Pop-Culture | Posted by Kate M on 03/28/2011
I am almost 18 years old and I am a virgin.
When I tell people this, they kind of just stare at me. They automatically become suspicious because, to look at me, there’s nothing obviously “wrong” with me. And apparently there would have to be if I’m still a virgin. I might as well go buy a couple dozen cats and move into a log cabin on the edge of modern society, though, because if I haven’t lost it yet then I’m destined to be forever alone, in their opinion.
Let me be clear. I’ve been dating since I was about fifteen. I am a healthy, social person who has had opportunities to have sex. And I chose not to. It’s not because I proudly wear a purity ring or am “pure” for religious reasons. It’s not because I’m deathly afraid of getting pregnant or an STI or am ignorant about the topic (I’m well informed about safe sex and take my reproductive rights seriously). In fact, I’m not entirely sure why I haven’t. I haven’t sat down and analyzed the state of my hymen, but I know that it just hasn’t happened yet. And I’m okay with it. I’m just not sure why everybody else is so offended.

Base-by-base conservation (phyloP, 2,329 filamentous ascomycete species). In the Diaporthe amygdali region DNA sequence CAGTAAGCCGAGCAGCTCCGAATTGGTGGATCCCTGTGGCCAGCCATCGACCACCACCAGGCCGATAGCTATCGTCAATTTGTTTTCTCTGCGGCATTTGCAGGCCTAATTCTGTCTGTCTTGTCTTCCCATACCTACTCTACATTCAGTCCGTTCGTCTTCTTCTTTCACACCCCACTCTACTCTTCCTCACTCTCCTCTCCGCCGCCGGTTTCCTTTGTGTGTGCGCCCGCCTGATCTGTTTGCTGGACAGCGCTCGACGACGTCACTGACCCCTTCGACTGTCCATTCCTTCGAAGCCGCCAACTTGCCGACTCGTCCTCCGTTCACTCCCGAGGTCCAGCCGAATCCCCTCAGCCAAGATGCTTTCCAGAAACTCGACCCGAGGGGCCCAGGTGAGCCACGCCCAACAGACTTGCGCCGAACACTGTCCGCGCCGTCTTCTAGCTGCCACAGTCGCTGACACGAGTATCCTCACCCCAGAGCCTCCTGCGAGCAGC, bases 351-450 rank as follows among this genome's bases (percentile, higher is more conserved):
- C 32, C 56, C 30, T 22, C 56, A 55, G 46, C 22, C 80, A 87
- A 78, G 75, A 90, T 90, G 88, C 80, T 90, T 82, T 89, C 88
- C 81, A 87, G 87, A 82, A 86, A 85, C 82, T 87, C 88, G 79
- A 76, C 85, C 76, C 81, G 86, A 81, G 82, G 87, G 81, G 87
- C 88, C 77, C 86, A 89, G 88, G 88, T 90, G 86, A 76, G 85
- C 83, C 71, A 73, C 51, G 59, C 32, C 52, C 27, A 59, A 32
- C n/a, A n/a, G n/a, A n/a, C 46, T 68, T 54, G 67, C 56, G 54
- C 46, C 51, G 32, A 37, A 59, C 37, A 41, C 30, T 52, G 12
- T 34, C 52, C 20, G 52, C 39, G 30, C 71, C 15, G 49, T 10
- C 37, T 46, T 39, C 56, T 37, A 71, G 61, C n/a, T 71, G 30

Okay, I do kind of understand why in an overly sexual society, where girls can either be prudes or sluts (and not a whole lot else) people my age at school and elsewhere don’t really get or accept the virgin thing – as wrong as I think that whole paradigm is. But I’m looking at you, too, feminist community.
In feminism, when we talk about sex and sexuality the discussion always seems to come back to slut-shaming and the right for a woman to chose what she wants to do with her body. We want the right to express ourselves sexually without being called sluts and we certainly don’t want the double standard that allows men to be worshipped for promiscuity and women to be condemned for the same actions to exist anymore. We want to control our bodies, from a health standpoint, but also so that we’re not tied down by children we’re not ready for. And for many other valid reasons.
For the record, I totally, 100% support this and rally for it.
But I think feminists need to realize that not having sex can be a choice (remember, feminists, we like choice!) that doesn’t necessarily represent patriarchal oppression. Sexual liberation is great, but maybe I’m just not ready to sexually liberate myself, yet. I don’t like feeling like a bad feminist because of this.
There’s definitely a stigma around sexually active girls, but there’s ALSO a stigma around virgins – in society at large, but also in feminism. And that’s something that deserves a little more attention in feminist discussions of sex.
Read other posts about: choice, Feminism, feminism and sex, high school, purity, purity rings, reproductive health, sex, sexual liberation, sexuality, slut shaming, teenage feminism, teenagers, virgin-shaming, virgin-whore dichotomy, virginity
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